The whole fashion world looks to Nigeria as the model struts the runway wearing a flowing newspaper print gown in this African megacity. There have been steady efforts to turn Lagos, a city with a fearsome reputation, into a fashion destination. They reached new heights at the MTN Lagos Fashion & Design Week that ran in the end of October 2012, having drawn the European high-fashion brands to Nigeria for the first time.
Ituen Basi's newspaper inspired Spring/Summer 2013 collection was among 39 collections spotlighted at the city's latest major fashion week. The Nigerian label's collection evoked fun and glamour through its use of print and color — characteristics which have come to define the vibrant local fashion scene. With local brands seeking wider platforms and international retailers hungry for novelty, designers and buyers see opportunities for collaboration.
"There's something about the fresh, the unknown, the possibility of seeing a new brand springing forth into the limelight. ... These are becoming interesting to people outside Nigeria," said Omoyemi Akerele, the fashion week's founder and creative director.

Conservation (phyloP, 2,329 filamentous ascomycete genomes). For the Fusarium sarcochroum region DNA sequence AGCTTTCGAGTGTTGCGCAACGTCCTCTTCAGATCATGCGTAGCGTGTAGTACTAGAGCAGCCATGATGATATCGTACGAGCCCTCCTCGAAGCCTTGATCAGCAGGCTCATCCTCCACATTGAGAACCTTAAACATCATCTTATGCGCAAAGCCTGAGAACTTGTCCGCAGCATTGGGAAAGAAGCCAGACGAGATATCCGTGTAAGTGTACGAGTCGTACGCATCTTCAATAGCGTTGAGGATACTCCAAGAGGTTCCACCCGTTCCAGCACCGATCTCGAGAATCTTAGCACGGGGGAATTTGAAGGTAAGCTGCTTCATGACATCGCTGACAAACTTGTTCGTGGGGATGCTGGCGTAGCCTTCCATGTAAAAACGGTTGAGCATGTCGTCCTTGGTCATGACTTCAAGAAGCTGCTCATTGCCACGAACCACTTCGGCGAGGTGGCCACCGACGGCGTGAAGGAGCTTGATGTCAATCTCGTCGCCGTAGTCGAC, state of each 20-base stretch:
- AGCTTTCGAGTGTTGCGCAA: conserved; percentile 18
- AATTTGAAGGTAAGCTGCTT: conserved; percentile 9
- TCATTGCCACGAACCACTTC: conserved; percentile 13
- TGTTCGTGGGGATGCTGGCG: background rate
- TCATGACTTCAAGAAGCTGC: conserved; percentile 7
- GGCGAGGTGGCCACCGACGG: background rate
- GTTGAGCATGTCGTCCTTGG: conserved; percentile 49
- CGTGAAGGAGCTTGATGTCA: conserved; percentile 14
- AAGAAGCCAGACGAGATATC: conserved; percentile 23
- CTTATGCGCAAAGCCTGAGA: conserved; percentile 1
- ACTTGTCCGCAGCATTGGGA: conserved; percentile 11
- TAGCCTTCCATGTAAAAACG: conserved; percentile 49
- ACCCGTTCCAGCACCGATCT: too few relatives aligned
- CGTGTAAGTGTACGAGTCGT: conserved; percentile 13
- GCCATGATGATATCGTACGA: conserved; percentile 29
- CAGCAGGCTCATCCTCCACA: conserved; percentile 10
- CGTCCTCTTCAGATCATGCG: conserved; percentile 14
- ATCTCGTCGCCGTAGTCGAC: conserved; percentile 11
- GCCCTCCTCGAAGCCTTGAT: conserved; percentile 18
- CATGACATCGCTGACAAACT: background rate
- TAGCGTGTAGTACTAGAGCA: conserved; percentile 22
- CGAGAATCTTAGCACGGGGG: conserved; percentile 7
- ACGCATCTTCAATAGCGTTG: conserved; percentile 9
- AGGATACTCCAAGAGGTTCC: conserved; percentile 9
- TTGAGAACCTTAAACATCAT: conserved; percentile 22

"Over the past few seasons, there's been a strong trend for print," said Bruno Barba, the brand public relations manager at Selfridges. "If you look at the collection of Burberry inspired by Africa last year... They've made that inspiration quite mainstream now. So, for us, it was interesting to take that trend and take it from its roots in Africa."
"For me, Nigeria represents a fun individualism," said Justin O'Shea, the buying director of the online retailer MyTheresa.com. Previously, several Nigerian designers have helped put the West African nation on the global fashion map. London-based Duro Olowu is considered one of Michelle Obama's favorite designers. Maki Oh has dressed American singer Solange Knowles and Hollywood actress Leelee Sobieski from her Lagos workshop. While looking to Nigeria could bring much-needed novelty to clothes targeted to global audiences, it could also endear a Nigerian clientele.
Though the majority of the nation lives on less than $2 a day, the nation's wealthy elite ha